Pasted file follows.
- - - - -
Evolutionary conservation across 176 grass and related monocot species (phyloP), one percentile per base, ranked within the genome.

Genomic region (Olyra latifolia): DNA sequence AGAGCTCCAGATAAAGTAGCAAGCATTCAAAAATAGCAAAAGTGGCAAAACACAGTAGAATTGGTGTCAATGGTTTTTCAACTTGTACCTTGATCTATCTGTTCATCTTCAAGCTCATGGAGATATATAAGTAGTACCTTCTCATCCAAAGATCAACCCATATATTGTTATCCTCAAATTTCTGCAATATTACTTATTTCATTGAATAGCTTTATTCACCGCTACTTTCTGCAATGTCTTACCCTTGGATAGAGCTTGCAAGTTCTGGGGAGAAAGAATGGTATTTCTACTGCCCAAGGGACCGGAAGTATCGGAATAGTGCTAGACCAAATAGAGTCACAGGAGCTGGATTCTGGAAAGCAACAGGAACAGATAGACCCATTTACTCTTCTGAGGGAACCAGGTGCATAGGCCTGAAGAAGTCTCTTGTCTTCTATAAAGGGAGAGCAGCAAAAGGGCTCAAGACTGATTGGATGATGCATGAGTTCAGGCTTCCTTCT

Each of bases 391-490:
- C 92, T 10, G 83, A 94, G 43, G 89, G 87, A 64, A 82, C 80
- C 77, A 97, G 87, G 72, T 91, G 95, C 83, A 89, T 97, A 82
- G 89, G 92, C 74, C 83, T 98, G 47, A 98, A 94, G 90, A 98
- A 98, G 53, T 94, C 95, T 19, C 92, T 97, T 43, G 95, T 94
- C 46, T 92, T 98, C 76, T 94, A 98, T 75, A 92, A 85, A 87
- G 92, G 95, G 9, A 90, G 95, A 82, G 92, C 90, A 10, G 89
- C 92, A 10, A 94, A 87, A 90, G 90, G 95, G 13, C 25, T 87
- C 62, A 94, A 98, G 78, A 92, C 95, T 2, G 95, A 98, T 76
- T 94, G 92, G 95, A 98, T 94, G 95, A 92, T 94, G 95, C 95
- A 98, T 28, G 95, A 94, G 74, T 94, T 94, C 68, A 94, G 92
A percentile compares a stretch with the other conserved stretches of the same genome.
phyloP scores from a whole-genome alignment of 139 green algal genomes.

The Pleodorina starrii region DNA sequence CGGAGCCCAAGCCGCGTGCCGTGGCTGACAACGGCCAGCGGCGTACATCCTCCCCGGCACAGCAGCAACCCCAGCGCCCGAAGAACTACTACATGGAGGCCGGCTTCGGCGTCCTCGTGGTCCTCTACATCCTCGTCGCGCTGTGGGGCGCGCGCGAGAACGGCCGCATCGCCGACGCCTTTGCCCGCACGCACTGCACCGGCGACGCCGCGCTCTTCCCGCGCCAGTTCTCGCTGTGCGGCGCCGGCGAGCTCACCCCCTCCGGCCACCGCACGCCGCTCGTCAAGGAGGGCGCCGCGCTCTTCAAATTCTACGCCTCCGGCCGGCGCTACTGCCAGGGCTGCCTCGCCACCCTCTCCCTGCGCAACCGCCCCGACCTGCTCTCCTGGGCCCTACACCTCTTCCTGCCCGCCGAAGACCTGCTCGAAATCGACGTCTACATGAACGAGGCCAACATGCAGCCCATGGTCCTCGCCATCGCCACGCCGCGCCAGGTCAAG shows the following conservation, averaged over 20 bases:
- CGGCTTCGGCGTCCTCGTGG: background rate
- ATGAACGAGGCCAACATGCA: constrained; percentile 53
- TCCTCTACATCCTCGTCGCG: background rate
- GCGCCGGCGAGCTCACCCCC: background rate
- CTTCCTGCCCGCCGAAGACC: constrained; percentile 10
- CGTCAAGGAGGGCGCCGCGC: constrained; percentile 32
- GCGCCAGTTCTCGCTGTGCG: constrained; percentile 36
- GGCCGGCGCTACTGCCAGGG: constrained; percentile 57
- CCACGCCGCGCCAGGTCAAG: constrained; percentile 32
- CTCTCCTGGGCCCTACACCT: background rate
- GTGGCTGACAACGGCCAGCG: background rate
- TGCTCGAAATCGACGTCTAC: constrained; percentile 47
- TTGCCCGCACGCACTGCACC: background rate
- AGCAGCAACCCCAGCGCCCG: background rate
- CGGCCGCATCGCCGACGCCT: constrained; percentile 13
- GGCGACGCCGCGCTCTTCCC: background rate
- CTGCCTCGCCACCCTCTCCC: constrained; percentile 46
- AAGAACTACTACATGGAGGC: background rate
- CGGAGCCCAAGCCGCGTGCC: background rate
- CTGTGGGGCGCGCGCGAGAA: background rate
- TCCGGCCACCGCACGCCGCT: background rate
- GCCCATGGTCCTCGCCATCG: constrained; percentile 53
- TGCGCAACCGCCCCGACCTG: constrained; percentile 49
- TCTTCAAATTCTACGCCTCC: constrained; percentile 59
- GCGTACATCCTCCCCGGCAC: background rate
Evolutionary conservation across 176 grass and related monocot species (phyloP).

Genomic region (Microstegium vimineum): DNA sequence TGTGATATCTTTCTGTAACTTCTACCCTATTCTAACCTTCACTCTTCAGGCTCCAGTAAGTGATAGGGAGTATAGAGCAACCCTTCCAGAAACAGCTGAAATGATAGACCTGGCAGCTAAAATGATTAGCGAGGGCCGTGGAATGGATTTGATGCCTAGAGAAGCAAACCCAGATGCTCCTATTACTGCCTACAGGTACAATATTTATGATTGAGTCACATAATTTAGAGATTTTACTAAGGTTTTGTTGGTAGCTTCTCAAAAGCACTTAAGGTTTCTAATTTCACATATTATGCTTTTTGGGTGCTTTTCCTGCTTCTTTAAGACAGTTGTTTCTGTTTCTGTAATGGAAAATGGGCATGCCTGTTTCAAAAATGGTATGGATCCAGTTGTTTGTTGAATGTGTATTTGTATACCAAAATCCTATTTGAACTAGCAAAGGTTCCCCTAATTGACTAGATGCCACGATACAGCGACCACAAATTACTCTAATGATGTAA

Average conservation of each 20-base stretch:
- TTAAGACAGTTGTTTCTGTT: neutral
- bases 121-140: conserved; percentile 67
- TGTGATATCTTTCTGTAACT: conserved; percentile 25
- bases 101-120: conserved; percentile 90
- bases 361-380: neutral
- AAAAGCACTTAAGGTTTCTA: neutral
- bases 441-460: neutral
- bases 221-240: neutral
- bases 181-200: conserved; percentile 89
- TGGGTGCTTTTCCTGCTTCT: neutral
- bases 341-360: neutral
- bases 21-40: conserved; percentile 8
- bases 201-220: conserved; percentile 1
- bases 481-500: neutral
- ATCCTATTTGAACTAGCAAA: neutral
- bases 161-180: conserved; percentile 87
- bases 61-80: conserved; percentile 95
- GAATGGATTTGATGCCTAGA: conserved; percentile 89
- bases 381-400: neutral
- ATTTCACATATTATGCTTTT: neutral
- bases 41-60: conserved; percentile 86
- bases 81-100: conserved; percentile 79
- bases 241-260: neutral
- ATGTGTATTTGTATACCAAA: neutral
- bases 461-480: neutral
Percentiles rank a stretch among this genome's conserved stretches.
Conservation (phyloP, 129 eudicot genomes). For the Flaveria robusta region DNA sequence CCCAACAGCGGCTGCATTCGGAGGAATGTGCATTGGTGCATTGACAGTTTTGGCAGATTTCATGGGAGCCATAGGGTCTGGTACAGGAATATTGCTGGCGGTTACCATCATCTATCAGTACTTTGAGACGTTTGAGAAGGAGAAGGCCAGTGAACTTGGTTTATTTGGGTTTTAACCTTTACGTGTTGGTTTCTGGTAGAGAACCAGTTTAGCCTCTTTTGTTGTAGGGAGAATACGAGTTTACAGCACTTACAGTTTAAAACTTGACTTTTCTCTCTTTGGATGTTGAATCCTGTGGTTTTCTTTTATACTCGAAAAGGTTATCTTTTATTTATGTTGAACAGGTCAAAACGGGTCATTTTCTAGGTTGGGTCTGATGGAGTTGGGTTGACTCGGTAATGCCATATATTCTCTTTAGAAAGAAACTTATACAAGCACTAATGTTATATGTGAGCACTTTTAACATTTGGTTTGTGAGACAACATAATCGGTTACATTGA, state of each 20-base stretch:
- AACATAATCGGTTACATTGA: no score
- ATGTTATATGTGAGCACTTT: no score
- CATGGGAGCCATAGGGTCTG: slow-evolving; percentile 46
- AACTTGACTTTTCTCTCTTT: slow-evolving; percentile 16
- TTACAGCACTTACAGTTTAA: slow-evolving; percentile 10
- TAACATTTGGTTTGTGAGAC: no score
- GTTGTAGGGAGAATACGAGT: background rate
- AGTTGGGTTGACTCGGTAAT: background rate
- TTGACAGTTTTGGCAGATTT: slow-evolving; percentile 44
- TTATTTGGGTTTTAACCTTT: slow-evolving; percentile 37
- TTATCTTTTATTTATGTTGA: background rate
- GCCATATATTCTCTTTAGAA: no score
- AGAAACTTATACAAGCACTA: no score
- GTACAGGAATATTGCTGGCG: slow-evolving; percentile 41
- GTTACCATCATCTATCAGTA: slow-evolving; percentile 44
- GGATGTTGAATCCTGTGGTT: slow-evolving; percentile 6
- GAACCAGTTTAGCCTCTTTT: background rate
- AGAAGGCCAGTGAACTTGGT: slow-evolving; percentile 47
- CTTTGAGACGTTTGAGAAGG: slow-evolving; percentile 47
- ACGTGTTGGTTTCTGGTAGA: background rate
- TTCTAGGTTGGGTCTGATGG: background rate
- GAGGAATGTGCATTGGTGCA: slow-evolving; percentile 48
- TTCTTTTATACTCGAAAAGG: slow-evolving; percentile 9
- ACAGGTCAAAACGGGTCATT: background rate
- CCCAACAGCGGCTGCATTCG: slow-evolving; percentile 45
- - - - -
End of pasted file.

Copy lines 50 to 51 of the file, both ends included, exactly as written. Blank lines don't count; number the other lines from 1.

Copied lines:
- AAAAGCACTTAAGGTTTCTA: neutral
- bases 441-460: neutral